The pains resolved themselves into a movement, of innards wanting to force out. When she next could, she crawled to the door and threw her fists, her shoulder, against it. Was he out there anymore? Had he run off and left her imprisoned? “Let me out or I will shit on the floor of your house!”

There was some activity out there, scraping of logs, thuds of them farther from the door. White light sliced into the smoke. Out Liga blazed, in a dirty smoke-cloud, clambering over the tumbled wood, pushing past him, pushing past his eager face.

But it was too late for the cold, clean air to save her; her insides had already come loose. She could not run or she would shake them out. Already they were drooling down her legs. She must clamp her thighs together to hold them in, and yet walk, and yet hurry, to the part of the forest edge they used for their excrements.

She did not achieve it. She fell to her knees in the snow. Inside her skirt, so much of her boiling self fell away that she felt quite undone below the waist, quite shapeless. No, look: sturdy hips. Look: a leg on either side. A blue-gray foot there, the other there. Gingerly, Liga sat back in a crouch to lift her numbing knees off the snow. The black trees towered in front of her, and the snow dazzled all around. She heaved and brought up nothing but spittle, but more of her was pushed out below by the heaving.

She crouched, panting. From her own noises she knew she had become some kind of animal; she had fallen as low as she could from the life she had had before Mam died. Everything had slid from there, out of prosperity, out of town, out of safety, when Mam went, and this was where of course it ended, with Liga an animal in the snow, tearing herself to pieces with the wrongness of everything.

With one last heave, her remaining insides dropped out of her. She knelt over their warmth, folded herself down, and waited to die.

But she did not die there. The snow pained against her forehead and her knees, and the fallen mass of her innards began to lose its heat in the tent of her skirt.

She tried to lift herself off it. At first her knees would not unbend, so she tipped herself forward onto her front . . . paws, they felt like, her front claws. And hoisted her bottom up from there.

“Oh, my Gracious Lady.” Her voice sounded drunken and flat. Between pink footprints, her innards lay glossy and dark red. Her feet were purple, blotched yellow, weak and wet with melting pink snow.

She should go back to the house—that was all she knew. And so she labored towards it, top-heavy, slick-thighed, numb-footed, and hollow, glancing behind as if afraid the thing would follow her, along its own pink trail.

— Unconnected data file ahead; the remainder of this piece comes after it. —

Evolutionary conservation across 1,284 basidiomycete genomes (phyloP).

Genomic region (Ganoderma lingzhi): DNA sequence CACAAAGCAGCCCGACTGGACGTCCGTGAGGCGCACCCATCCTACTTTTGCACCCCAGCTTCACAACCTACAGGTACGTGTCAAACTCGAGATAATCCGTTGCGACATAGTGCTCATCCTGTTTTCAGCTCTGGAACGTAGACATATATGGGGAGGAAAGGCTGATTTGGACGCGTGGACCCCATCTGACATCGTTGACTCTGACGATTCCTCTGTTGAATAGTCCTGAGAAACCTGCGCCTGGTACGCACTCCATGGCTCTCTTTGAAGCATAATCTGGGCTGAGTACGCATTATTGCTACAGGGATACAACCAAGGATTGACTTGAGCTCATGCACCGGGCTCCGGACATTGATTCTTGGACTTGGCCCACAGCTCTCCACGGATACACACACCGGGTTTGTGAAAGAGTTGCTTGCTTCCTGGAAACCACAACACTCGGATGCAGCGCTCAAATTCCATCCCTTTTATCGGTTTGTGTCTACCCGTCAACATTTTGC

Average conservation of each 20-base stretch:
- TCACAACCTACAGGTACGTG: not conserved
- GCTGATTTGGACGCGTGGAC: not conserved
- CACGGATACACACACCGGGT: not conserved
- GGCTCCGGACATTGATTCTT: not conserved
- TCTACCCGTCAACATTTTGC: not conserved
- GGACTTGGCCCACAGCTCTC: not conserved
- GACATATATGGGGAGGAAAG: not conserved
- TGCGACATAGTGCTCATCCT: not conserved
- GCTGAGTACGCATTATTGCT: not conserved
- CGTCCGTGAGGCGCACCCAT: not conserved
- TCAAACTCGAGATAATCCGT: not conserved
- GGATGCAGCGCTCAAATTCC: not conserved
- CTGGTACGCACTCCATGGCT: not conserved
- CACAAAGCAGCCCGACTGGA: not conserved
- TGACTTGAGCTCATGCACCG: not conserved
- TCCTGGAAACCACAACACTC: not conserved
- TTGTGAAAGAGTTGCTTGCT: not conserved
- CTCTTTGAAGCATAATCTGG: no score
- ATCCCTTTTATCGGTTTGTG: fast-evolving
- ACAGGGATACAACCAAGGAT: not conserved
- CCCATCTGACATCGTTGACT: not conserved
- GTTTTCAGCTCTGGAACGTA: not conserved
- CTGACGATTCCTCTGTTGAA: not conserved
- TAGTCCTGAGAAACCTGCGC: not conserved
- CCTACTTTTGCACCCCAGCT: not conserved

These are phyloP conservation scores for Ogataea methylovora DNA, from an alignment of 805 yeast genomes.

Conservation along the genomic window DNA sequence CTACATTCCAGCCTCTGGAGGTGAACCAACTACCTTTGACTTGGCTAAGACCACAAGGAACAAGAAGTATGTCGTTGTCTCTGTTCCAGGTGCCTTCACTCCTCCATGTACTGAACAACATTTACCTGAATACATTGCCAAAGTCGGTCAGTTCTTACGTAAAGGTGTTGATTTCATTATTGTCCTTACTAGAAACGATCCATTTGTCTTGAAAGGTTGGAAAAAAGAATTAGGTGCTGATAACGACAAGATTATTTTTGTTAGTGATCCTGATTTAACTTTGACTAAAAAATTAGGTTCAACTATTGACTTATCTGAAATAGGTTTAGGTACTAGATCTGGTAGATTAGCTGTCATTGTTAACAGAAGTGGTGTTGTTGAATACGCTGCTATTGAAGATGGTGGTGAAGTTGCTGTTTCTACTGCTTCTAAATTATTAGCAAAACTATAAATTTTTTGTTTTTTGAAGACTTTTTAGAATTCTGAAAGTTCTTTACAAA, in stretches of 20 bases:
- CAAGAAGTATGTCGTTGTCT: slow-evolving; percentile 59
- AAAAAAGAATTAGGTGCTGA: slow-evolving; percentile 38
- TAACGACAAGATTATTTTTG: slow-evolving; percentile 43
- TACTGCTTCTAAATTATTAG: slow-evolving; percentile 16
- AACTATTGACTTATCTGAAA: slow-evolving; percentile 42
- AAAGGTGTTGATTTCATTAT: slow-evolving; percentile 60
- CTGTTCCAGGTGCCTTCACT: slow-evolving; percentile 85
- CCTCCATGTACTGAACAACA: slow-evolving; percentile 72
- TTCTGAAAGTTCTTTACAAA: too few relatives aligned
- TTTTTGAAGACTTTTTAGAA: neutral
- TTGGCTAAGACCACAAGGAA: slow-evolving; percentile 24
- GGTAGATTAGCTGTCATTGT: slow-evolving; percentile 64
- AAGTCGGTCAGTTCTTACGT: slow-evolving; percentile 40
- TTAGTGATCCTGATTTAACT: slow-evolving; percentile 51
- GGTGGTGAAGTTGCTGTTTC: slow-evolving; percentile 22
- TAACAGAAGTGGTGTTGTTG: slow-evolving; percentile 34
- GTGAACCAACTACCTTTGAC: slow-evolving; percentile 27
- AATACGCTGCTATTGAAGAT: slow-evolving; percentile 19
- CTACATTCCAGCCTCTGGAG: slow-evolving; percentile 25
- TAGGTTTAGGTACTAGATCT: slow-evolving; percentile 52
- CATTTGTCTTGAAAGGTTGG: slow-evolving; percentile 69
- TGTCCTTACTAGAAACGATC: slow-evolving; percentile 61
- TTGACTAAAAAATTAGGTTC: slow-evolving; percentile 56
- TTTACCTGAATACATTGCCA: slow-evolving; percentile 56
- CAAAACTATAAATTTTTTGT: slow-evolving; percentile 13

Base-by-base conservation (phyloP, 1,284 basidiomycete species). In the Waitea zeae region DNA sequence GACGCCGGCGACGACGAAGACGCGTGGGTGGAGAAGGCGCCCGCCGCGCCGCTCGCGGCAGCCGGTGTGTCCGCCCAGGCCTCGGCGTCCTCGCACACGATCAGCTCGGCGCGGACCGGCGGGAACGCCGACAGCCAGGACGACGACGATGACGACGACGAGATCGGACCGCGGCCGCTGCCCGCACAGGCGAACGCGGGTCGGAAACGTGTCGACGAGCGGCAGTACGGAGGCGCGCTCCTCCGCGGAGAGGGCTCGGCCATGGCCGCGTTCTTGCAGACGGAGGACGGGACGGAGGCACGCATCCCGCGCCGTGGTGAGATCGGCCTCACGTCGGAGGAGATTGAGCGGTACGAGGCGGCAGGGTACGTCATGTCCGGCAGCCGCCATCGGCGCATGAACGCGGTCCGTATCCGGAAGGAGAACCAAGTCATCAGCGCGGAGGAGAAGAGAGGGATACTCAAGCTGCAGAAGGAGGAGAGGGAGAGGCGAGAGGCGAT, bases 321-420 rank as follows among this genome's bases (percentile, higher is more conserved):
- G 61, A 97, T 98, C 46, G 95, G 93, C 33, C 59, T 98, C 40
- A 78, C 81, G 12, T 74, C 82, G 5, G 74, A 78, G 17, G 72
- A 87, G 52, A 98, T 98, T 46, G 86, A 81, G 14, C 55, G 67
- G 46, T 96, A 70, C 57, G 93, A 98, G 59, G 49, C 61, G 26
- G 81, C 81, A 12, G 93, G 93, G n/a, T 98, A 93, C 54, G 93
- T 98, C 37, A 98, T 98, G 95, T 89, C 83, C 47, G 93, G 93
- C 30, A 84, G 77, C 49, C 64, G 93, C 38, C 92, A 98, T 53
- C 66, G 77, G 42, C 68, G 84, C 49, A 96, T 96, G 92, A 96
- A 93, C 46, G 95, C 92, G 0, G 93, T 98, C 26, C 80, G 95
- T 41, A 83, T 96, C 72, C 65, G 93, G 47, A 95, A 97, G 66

Da snatched the door open as soon as she touched it. He stood there, hands on hips. “What’s a-matter with you?” The air around him was clear and warm; in the crook of his arm, the fire flowed brightly up around the new logs. Would he even let her in?

Meet the Author

Margo Lanagan’s story collection, Red Spikes, was a Publishers Weekly Best Book and a Horn Book Fanfare, and Black Juice was a Printz Honor Book. She lives in Sydney, Australia.

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Tender Morsels 3.9 out of 5 based on 0 ratings. 24 reviews.
Lawral More than 1 year ago
Brutal does not even begin to cover it. Liga's life with her father is a nightmare. It is clear that she is repeatedly raped by her father. It is not graphically described in the text, but is in the forefront of Liga's thoughts often and so often "discussed." The miscarriages he forces her to have through the use of teas and herbs, on the other hand, are described in graphic detail. The fact that Liga has no idea what is happening to her when she miscarries is, I think, part of why they are described in such detail. Even though she thinks about it often, her mind shies away from the acts her father performs on her. Her shame and self-preservation together keep the detail out of these account. As she slowly comes to realize that the rapes, teas, miscarriages, her monthly blood, and babies are all related, each of these acts in her past are revisited. And things don't even get better after Liga's father dies! Left alone in their cottage with only her infant daughter for company, Liga is gang-raped (again, not graphically described, but not exactly glossed over either) by a group of town boys. This is what finally makes her want to end her own, and her baby's, life. That's the opening of the book. It's hard to read. The first time I checked this book out of the library, I couldn't read the whole thing. Long before the gang-rape and attempted suicide, I returned the book. I didn't decide to check it out again until the Common Sense debacle here at the Barnes and Noble website. Still, I didn't get around to actually checking it out until a few weeks ago. I was determined to get through the horrible parts so that I could see Liga in her heaven, and after reading all of that, I needed to see Liga in her heaven. So many other readers had said that the wretched beginning is worth it once you get to the rest of the story , not to mention that I figured the whole book couldn't be ruined by the opening, given its many awards. It is worth it. The rest of the story is a fairytale. It is actually based on Snow White and Rose Red. Once Liga's daughters are old enough to have personalities, Tender Morsels becomes their story. It is about Branza and Urdda learning who they are as people and learning how to make their own way in what is, literally, their mother's world. Their story is beautiful, and I think the ugliness that preceeds it helps to make it so. Urdda grows up to be the awesomely headstrong and smart young woman that I always look for in book. I want a whole other book full of her, especially once she leaves her mother's heaven. Branza's nice too, but I clearly have my favorite. But here is my dilemma: By the end, I really liked this book and I would love to recommend it, but to whom? I don't agree with the Common Sense rating that was displayed at Barnes and Noble, that Tender Morsels is not appropriate for anyone under 18, but I do think that I may hesitate to recommend it to young adults that I do not know extremely well. That said, this book will have its readers, both teen and adult. Book source: Philly Free Library